Members of the House of Lords who are not paid a salary may claim a flat rate attendance allowance of £150 or £300 for each sitting day they attend the House. All they have to do is sign in and 5 minutes later they can leave and collect the money. Or, they could dine in their highly-subsidised restaurants first, of course.
“Older people should lose their pensions if they refuse to do community work to stop them being a “negative burden on society”, a former senior Whitehall official has suggested.
Lord Bichard, an ex-chief of the Benefits Agency, said the elderly should get rewards and fines to make sure they are taking a more active part in the world.
The crossbench peer, who also chaired an inquiry into the murder of two Soham school girls, suggested the same tough attitude towards benefit scroungers should be taken with older people.
“Older people who are not very old could be making a very useful contribution to civil society if they were given some incentive or recognition for doing so,” he told a committee of MPs.
“We’re prepared to say to people if you’re not looking for work, you don’t get a benefit. If you’re old and you’re not contributing in some way, maybe there should be some penalty attached to that. These debates never seem to take place.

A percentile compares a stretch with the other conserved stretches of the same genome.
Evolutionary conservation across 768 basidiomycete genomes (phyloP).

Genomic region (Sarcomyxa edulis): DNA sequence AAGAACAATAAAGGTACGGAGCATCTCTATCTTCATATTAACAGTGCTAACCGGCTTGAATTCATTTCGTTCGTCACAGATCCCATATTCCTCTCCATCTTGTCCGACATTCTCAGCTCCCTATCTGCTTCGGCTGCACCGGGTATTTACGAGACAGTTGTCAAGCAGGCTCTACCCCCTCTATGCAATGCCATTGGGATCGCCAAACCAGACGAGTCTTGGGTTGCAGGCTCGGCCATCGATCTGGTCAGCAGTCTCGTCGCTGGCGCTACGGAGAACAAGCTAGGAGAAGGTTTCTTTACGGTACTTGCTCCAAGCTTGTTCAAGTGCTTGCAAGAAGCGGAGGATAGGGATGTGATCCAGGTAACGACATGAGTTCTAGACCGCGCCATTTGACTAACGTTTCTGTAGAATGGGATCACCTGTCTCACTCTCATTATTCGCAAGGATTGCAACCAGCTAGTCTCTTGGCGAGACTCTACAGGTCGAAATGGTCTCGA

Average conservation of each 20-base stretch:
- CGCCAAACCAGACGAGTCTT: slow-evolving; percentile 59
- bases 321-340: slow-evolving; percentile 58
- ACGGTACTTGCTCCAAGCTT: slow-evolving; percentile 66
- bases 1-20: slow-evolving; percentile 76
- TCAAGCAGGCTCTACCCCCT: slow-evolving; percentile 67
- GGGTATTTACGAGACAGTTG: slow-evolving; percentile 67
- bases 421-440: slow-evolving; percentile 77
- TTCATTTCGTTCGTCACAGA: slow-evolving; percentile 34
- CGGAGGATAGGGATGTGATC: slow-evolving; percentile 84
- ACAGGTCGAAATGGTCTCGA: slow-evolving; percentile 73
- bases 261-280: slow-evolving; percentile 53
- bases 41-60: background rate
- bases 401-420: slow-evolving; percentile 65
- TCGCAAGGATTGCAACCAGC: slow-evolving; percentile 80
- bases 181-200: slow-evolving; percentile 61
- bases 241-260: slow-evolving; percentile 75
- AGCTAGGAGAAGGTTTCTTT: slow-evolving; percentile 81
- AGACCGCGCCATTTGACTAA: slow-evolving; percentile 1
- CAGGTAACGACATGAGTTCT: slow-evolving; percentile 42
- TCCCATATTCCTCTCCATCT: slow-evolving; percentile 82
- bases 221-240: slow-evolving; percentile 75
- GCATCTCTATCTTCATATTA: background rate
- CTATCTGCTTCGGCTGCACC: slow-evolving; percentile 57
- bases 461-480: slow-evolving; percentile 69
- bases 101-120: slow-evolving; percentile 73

“Are we using all the incentives at our disposal to encourage older people not just to be a negative burden on the state but actually be a positive part of society?”
His remarks were condemned by pensioner groups as “little more than National Service for the over-60s”.
Dot Gibson, general secretary of the National Pensioners Convention, said: “This is absolutely outrageous. Those who have paid their national insurance contributions for 30 or more years are entitled to receive their state pension and there should be no attempt to put further barriers in their way.
“We already have one of the lowest state pensions in Europe and one in five older people in Britain live below the poverty line.”
Dr Ros Altmann, director-general of Saga, said the idea was “very strange indeed”.
“Those who have retired have already made huge contributions to our society and are already the largest group of charity and community volunteers,” she said. “The Saga website has been buzzing all day with angry messages of incredulity.”